The police officers step out and so does my husband. We don't see an ATM but the officer points toward a string of shacks about 200 meters across the empty lot. Nicolas walks over while I guard our car and our baby. I see Nicolas popping his shoulders into his ears in search of said ATM and then I witness the exchange that makes my veins crunch ice. The officer hands his partner a baton and the little, chunky, silent officer rolls his knuckles around the weapon and crosses the field. My tears taste of boiled ocean and my sobs are now audible. Our Ella screams and while I want to pull her out of her seat to console her, I continue blinking into the darkness that swallowed her father. My thoughts begin racing with images of gushing wounds and single motherhood, but since I can't right this wrong I clench my darling's hand in an attempt to regain control of my fear.

And then just like that I observe the silhouettes of a swap and my heartbeat recovers from flatlining. Nic is back safe and the transaction is complete. No one got touched, no harm done and other than our bank account and the belief in humanity no one was violated.

I roll down my window to toss a jasmine blossom into your winds and we race toward the sunrise to climb aboard an airplane that will fly us the hell out of hell. 80 km later we return our car and I feel all the feels recounting the episode to the budget folks, who innocently worked their script to ask if the rental experience was to our liking.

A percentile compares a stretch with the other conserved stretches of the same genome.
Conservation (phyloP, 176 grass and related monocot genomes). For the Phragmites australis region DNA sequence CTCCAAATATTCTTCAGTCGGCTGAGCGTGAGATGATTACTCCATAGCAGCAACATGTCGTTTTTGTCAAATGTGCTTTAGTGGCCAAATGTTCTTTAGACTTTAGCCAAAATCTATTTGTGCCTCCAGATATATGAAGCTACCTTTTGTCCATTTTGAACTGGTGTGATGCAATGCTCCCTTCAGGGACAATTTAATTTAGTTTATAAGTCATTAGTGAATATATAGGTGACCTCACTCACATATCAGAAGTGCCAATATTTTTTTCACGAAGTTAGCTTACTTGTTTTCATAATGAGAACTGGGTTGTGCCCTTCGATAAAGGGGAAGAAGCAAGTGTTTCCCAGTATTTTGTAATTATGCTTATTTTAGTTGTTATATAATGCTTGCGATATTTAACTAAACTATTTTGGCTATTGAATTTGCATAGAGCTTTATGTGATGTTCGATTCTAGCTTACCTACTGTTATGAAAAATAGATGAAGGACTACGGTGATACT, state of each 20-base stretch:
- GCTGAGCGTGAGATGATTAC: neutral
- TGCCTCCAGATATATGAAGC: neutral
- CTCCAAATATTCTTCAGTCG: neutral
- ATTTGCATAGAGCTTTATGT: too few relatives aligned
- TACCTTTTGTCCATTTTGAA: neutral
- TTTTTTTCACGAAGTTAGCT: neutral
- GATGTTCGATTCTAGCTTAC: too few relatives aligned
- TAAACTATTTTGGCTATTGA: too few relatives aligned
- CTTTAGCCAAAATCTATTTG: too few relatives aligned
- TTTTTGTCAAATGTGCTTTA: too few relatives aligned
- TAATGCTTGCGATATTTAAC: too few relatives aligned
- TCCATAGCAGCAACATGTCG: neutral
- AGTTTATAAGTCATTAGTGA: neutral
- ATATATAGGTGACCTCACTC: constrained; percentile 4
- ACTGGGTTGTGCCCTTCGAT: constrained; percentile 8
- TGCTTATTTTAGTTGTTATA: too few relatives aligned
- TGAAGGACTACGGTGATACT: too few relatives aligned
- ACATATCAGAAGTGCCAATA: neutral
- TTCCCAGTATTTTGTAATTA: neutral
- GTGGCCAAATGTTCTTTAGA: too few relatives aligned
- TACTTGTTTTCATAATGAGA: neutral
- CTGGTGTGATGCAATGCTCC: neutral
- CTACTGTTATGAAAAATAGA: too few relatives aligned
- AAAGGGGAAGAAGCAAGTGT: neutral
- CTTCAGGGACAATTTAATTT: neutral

And then I hear her sob. Her eyes well up and her tears fall hot and heavy. She, the budget supervisor, cannot tame her sadness, her fear and her apologies. Here she sits: A beautiful Mexican Mama whose heart is broken by my account of corruption in the land she calls home. I hug her and hold her and she cries snot, salt and water into the spot on my neck that surly gifts her the gentle perfume of jasmine.

My darling Mexico, I hurt for you. I hurt that you're being abused by those meant to protect you. I hurt that all your beauty and your kindness and your art and your people exist overshadowed by corruption and I promise you that we will visit again.

I will have to think twice whether I'll let my daughter play wildly in your winds again, but locking ourselves into one of your all inclusives is not the answer to our continued romance. It is our great privilege to fly home to a country where the police are friends and helpers, but it's also our privilege to live in a system that doesn't drive them into a dawn of corruption. The two officers will wake tomorrow morning and go about their schemes further numbing to the injustice of their existence, one scam and crooked exploitation at a time. My heart breaks for them.

Mexico, querida I'll love you in spite of the abuse you suffer and I will think of you fondly, hoping to return into your light while dreaming you'll one day free yourself from the vicious darkness that chokes you.